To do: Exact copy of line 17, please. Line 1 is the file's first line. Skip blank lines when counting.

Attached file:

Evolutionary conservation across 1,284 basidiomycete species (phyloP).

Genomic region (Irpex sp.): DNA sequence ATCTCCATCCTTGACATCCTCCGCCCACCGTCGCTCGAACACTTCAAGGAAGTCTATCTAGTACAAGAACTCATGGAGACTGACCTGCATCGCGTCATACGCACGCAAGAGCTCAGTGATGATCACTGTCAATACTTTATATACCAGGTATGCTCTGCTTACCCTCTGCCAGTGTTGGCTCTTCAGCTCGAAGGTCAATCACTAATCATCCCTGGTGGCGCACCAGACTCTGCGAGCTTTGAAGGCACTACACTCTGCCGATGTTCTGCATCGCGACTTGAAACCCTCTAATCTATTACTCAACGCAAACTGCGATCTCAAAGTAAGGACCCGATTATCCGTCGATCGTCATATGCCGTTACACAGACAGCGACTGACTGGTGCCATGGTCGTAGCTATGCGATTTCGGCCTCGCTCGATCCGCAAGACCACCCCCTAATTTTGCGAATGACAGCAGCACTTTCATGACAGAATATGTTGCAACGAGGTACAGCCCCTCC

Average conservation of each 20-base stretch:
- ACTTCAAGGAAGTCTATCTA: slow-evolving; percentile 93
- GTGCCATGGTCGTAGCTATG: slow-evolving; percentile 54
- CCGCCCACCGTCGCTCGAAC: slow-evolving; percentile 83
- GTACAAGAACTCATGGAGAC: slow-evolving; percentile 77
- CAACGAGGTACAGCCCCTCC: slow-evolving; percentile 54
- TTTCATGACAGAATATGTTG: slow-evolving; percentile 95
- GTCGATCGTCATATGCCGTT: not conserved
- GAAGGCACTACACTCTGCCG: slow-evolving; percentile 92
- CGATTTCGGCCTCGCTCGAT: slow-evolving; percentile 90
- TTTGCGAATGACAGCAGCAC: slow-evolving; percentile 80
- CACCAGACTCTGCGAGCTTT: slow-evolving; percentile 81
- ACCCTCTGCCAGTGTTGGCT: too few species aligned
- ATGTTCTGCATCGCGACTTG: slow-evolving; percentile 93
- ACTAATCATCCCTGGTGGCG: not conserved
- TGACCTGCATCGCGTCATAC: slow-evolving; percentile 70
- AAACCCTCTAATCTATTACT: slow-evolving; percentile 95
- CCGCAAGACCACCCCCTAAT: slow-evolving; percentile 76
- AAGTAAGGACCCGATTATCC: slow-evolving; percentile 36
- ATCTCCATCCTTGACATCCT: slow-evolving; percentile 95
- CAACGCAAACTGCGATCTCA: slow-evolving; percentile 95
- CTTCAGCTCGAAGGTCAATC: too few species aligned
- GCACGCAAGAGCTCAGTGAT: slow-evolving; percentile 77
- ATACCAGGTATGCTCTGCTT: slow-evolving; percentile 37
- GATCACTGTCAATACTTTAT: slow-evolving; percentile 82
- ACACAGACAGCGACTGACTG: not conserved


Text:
- ACTAATCATCCCTGGTGGCG: not conserved